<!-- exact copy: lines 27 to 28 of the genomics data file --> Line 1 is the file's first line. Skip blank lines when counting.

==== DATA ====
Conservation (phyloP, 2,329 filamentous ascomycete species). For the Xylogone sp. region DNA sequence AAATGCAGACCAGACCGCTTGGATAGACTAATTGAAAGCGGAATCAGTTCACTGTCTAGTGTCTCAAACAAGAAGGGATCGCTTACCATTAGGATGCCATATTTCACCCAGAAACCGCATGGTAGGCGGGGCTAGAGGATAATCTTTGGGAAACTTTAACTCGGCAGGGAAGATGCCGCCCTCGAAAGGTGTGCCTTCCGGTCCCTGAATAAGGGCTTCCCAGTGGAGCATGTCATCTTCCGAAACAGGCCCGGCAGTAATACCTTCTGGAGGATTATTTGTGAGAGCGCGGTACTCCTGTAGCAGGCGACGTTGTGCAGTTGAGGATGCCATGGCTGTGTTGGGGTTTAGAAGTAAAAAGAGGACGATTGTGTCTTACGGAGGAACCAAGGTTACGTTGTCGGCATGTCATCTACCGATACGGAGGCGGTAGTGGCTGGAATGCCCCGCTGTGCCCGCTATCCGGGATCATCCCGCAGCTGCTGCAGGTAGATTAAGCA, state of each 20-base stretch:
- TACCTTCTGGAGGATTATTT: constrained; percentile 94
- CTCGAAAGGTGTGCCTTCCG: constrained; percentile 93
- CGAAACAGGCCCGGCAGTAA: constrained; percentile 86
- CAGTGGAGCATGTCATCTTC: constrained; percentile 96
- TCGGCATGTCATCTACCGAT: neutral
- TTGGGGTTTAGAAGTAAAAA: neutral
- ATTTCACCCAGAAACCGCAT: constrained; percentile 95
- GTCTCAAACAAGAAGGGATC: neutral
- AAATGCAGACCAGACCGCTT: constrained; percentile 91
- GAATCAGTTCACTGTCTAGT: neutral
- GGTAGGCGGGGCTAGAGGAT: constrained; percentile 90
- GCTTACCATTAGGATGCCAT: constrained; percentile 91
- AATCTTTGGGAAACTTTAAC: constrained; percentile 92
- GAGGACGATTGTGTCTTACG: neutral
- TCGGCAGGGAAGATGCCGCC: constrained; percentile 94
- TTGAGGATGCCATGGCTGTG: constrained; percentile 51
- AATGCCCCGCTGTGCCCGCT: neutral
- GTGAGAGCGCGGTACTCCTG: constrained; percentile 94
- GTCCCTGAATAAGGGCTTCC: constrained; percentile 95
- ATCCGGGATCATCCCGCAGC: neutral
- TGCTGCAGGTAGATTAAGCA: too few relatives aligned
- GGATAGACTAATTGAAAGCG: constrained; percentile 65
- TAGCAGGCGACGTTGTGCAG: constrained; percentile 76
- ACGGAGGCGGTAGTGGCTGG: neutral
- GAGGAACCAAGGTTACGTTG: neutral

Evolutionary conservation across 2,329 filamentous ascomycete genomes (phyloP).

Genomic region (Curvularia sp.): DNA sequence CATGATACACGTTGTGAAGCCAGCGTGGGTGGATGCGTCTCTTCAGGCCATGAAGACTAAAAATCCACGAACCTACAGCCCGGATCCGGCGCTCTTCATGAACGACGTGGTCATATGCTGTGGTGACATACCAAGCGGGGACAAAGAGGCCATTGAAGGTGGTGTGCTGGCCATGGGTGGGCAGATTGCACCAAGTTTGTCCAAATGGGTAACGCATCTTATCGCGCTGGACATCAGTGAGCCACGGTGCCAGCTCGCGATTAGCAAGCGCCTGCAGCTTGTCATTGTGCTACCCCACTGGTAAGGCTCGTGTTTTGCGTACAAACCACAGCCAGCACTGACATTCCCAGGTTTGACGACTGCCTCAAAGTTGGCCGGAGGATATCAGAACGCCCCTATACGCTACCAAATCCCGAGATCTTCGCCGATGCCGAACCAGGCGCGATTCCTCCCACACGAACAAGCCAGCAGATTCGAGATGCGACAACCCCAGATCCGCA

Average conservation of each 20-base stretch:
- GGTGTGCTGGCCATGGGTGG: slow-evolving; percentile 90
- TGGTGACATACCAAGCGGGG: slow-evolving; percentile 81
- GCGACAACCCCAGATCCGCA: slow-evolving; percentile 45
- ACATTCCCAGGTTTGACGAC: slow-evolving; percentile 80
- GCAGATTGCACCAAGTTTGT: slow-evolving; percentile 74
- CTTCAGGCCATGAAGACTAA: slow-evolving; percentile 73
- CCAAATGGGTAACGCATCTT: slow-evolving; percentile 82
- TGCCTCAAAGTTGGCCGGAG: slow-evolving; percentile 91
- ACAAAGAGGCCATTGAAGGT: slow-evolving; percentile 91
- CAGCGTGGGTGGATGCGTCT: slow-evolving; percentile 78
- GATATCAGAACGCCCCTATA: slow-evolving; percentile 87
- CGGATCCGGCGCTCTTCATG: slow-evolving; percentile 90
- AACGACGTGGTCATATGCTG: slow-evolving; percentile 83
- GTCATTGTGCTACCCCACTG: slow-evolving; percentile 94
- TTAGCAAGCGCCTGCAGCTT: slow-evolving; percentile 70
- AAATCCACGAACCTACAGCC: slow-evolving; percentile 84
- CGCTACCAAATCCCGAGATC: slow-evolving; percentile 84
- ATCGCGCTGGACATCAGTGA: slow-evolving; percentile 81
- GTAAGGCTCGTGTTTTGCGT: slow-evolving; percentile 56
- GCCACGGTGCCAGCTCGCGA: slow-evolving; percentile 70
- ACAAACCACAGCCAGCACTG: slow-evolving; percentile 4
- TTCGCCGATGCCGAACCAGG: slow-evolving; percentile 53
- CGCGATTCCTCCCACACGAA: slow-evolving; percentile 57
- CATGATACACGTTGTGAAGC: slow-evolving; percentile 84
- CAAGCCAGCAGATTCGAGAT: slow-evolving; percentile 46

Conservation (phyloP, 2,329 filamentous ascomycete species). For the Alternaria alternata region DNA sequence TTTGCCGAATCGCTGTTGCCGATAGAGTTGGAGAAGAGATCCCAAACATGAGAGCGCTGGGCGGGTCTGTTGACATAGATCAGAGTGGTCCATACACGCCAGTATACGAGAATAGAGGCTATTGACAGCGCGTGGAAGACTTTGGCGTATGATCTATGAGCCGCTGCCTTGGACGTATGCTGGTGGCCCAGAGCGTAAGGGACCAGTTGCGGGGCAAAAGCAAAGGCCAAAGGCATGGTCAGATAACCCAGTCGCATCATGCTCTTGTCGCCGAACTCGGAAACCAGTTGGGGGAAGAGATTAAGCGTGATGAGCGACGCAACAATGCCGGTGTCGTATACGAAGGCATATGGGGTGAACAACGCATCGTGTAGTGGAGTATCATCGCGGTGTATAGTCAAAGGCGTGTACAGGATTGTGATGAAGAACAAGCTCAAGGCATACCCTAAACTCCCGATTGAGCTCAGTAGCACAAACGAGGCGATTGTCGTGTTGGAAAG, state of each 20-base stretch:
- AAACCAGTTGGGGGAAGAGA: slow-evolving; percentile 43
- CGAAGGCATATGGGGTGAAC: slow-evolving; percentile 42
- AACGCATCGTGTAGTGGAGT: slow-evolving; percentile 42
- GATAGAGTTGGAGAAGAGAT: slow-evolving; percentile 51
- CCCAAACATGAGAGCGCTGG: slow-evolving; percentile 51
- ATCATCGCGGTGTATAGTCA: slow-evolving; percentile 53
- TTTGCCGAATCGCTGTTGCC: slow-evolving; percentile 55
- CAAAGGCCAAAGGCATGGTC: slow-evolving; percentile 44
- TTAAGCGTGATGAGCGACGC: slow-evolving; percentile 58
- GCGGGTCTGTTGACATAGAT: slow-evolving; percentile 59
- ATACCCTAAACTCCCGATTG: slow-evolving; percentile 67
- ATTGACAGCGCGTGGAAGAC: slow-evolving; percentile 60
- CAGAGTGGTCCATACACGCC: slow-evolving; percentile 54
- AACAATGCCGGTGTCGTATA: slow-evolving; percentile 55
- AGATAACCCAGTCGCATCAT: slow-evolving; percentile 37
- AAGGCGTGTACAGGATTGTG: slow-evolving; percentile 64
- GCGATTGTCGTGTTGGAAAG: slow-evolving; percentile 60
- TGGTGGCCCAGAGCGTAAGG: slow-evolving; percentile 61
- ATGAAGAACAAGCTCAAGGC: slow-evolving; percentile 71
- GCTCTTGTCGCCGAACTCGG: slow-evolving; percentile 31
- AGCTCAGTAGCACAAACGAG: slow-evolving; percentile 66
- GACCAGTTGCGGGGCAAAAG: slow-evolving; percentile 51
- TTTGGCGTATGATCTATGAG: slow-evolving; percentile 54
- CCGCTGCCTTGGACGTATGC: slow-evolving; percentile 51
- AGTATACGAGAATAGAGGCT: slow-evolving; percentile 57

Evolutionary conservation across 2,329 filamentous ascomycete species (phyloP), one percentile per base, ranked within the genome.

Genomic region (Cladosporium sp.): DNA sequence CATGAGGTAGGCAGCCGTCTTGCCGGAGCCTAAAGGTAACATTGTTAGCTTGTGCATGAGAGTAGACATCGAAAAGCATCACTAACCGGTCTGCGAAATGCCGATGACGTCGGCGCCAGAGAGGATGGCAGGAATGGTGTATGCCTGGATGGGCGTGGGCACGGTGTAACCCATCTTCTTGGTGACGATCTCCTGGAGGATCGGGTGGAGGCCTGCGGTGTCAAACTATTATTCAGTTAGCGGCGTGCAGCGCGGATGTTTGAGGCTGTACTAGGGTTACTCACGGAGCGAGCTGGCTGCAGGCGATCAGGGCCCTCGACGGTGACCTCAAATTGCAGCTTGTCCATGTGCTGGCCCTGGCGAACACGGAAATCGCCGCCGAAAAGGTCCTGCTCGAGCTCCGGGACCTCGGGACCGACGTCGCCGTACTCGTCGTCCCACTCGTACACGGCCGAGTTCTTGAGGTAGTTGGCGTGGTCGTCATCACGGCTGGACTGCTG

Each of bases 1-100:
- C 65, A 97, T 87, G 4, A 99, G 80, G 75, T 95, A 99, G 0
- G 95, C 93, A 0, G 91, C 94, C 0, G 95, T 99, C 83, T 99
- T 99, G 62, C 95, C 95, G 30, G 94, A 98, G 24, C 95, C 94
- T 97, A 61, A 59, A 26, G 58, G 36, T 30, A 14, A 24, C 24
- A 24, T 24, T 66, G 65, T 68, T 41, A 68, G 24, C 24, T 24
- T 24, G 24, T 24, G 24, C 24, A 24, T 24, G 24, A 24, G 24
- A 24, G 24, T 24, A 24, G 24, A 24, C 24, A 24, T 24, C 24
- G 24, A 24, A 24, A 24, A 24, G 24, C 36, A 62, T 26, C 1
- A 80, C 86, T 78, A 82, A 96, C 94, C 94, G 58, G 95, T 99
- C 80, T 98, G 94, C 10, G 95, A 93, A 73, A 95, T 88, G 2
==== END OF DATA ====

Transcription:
Evolutionary conservation across 2,329 filamentous ascomycete genomes (phyloP).

Genomic region (Curvularia sp.): DNA sequence CATGATACACGTTGTGAAGCCAGCGTGGGTGGATGCGTCTCTTCAGGCCATGAAGACTAAAAATCCACGAACCTACAGCCCGGATCCGGCGCTCTTCATGAACGACGTGGTCATATGCTGTGGTGACATACCAAGCGGGGACAAAGAGGCCATTGAAGGTGGTGTGCTGGCCATGGGTGGGCAGATTGCACCAAGTTTGTCCAAATGGGTAACGCATCTTATCGCGCTGGACATCAGTGAGCCACGGTGCCAGCTCGCGATTAGCAAGCGCCTGCAGCTTGTCATTGTGCTACCCCACTGGTAAGGCTCGTGTTTTGCGTACAAACCACAGCCAGCACTGACATTCCCAGGTTTGACGACTGCCTCAAAGTTGGCCGGAGGATATCAGAACGCCCCTATACGCTACCAAATCCCGAGATCTTCGCCGATGCCGAACCAGGCGCGATTCCTCCCACACGAACAAGCCAGCAGATTCGAGATGCGACAACCCCAGATCCGCA